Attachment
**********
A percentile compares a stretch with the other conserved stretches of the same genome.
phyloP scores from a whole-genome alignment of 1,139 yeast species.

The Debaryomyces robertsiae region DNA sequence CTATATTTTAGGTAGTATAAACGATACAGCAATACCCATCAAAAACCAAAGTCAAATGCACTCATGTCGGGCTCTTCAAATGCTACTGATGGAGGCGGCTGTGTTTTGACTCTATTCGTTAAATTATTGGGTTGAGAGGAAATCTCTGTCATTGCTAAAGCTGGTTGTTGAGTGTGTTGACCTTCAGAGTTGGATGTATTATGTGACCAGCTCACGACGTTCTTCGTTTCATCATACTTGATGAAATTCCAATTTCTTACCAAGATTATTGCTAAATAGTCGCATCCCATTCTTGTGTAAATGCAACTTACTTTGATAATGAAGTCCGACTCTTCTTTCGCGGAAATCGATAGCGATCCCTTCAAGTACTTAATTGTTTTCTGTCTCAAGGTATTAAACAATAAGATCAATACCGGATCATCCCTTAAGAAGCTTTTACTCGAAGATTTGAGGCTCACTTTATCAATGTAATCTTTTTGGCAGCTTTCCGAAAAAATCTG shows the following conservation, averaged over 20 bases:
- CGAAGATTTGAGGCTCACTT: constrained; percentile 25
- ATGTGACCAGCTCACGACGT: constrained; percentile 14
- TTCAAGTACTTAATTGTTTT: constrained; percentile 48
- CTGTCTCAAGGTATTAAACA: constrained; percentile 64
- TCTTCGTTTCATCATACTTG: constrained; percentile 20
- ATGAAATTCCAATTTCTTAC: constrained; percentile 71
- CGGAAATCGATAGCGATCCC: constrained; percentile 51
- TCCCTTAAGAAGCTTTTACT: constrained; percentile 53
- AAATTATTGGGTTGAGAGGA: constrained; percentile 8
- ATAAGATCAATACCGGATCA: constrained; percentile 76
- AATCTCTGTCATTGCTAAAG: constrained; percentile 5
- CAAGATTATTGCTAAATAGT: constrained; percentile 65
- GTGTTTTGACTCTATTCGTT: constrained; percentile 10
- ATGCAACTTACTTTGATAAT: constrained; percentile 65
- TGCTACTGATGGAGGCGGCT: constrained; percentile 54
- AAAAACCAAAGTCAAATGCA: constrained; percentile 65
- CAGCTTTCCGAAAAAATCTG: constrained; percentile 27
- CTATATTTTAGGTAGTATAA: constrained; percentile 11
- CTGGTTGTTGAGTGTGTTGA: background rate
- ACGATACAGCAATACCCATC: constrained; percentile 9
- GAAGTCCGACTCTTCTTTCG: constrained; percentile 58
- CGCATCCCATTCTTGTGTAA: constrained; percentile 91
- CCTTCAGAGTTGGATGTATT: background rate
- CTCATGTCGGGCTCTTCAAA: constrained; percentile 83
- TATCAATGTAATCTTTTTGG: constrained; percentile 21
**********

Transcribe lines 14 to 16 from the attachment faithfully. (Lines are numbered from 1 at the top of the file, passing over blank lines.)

- AATCTCTGTCATTGCTAAAG: constrained; percentile 5
- CAAGATTATTGCTAAATAGT: constrained; percentile 65
- GTGTTTTGACTCTATTCGTT: constrained; percentile 10